<img height="1" width="1" alt="" style="display:none" src="https://www.facebook.com/tr?id=1018591751540382&amp;ev=PixelInitialized" />

Teenage girls and their needs…

Found in: Leadership Blog

Our school counsellor works for only a few days of the week but the number of students – particularly teenage girls – making appointments, is alarming.

I read an interesting article the other day by Dr Michael Carr-Gregg, an adolescent psychologist with a significant reputation, both nationally and internationally.

Dr Carr-Gregg drew attention to the increasing number of teenage girls who are self-harming, suicidal, and hate their bodies. He claims that there are two reasons behind these figures:

  • The role of social media, and
  • The role of parents

Social media has created an ‘instant’ environment that enables anonymity for messaging of hurtful and cruel words, which often occurs outside of school hours. I’ve had students tell me that they are not sleeping because they have messages arriving in their phone at 2.00am and they can’t resist the need to know what the message says. The resulting lack of sleep then results in poor attention and concentration, grumpiness and inappropriate communication with their peers and teachers.

Should teenagers be sleeping with their phones? Dr Carr-Gregg says that parents need to be more forceful regarding their children’s use of technology; being less concerned with being ‘liked’ by their children rather than earning their children’s respect by having and enforcing strong boundaries.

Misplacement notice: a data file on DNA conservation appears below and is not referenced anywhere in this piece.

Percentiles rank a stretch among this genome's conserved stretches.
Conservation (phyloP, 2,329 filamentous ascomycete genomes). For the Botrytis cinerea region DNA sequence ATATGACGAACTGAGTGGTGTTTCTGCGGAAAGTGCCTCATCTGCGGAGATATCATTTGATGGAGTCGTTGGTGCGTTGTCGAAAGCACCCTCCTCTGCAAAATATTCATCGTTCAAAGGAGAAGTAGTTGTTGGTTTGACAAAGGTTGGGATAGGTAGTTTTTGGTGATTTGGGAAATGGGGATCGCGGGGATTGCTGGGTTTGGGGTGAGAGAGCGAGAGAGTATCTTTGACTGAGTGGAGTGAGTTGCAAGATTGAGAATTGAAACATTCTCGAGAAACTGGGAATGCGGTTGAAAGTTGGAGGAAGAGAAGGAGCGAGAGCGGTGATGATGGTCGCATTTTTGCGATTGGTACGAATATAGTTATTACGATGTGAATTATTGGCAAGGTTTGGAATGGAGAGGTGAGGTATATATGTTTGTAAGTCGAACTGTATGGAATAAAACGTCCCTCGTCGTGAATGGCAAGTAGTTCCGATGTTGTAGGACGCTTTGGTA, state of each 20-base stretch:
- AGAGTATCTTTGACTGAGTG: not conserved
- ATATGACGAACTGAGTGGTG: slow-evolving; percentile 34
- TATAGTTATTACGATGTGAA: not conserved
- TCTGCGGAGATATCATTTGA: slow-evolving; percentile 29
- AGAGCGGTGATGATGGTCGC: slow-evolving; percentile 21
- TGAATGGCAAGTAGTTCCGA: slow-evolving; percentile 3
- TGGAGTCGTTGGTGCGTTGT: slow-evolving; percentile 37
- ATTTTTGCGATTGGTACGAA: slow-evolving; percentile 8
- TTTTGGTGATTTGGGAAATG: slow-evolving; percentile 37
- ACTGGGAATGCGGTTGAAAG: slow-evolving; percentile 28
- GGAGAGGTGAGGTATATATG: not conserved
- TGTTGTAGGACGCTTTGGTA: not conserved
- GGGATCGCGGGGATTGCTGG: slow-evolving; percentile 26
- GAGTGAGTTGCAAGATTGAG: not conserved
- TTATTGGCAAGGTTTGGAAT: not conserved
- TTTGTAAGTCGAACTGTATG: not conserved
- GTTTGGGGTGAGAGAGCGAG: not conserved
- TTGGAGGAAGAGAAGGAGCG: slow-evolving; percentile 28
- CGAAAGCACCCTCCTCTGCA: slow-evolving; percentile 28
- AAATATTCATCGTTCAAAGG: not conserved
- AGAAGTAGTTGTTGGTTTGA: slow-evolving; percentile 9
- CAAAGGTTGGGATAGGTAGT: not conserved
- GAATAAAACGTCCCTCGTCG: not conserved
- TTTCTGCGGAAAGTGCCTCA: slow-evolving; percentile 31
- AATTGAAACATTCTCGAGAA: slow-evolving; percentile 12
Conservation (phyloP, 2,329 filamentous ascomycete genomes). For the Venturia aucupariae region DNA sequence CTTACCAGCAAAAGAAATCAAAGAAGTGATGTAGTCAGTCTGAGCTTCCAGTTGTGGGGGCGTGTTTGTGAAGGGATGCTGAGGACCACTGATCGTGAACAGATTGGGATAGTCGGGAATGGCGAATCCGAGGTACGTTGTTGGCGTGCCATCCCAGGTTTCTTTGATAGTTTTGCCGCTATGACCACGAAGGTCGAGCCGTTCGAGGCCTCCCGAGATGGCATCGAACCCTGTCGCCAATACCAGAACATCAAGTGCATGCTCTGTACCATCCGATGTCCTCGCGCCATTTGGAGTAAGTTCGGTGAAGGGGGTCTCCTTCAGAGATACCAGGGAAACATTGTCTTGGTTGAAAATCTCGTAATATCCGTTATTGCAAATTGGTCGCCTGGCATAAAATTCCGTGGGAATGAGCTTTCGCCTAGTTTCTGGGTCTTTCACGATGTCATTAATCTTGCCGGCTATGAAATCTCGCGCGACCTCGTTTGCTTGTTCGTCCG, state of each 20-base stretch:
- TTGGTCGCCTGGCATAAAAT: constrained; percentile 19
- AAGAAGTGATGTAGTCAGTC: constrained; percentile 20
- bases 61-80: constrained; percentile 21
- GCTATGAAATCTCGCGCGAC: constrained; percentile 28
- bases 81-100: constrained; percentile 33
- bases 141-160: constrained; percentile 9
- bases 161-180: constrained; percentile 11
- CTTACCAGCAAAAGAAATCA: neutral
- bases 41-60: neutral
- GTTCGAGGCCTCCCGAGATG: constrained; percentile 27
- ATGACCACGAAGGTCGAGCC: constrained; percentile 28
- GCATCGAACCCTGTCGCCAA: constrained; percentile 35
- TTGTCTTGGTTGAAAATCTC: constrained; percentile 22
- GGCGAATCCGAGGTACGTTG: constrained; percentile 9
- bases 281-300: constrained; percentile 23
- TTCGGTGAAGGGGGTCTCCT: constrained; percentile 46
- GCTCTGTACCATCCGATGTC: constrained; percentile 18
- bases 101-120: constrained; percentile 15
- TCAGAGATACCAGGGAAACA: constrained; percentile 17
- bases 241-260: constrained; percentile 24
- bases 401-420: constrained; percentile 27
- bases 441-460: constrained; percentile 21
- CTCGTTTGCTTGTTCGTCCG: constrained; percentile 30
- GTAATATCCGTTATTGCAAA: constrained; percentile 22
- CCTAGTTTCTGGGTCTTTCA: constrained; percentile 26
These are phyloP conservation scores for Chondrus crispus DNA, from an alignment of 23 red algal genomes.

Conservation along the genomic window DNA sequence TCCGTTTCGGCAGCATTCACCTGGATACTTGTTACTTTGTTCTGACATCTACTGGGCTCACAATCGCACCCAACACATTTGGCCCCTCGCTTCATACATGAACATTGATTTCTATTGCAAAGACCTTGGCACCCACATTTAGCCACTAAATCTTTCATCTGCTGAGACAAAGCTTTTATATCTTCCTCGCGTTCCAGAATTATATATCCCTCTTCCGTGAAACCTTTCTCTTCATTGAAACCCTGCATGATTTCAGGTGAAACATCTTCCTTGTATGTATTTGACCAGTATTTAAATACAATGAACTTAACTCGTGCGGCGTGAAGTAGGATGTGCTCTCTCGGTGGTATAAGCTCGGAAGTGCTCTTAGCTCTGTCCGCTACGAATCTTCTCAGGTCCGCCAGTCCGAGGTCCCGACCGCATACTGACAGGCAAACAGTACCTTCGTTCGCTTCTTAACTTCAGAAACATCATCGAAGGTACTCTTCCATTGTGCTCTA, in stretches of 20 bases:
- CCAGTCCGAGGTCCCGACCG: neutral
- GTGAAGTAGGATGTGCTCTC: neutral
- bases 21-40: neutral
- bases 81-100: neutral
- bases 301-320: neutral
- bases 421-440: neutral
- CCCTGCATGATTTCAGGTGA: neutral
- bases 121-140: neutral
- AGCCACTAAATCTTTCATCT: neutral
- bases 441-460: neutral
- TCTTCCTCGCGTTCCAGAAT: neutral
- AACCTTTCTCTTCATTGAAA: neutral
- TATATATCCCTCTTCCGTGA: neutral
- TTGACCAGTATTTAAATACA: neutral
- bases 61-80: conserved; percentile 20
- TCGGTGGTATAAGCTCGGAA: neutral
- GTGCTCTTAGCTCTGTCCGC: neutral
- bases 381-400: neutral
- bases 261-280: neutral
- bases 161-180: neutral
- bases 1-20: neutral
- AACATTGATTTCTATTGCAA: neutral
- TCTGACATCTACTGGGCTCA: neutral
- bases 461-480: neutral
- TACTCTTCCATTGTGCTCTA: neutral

To the question: What do girls need? Dr Carr-Gregg responds unequivocally with the following:

“They want to feel safe, worthy and connected. One of the practical things I ask parents to do is to spend just eight minutes a day really connecting with their kids. Look them in the eye. Ask them about their day. Give them undistracted time. They want you.” (Weekend Australian Magazine, 25 Feb. 2017).

Without a doubt, this is why they like spending time with our counsellor. For up to an hour they have the undivided attention of an adult who cares about how they are feeling, their struggles and their relationships. Wouldn’t it be wonderful if parents were willing and able to provide that?

For more information, please see Dr Carr-Gregg’s website at http://www.saxton.com.au/michael-carr-gregg/

Dr Thelma Perso
Acting Principal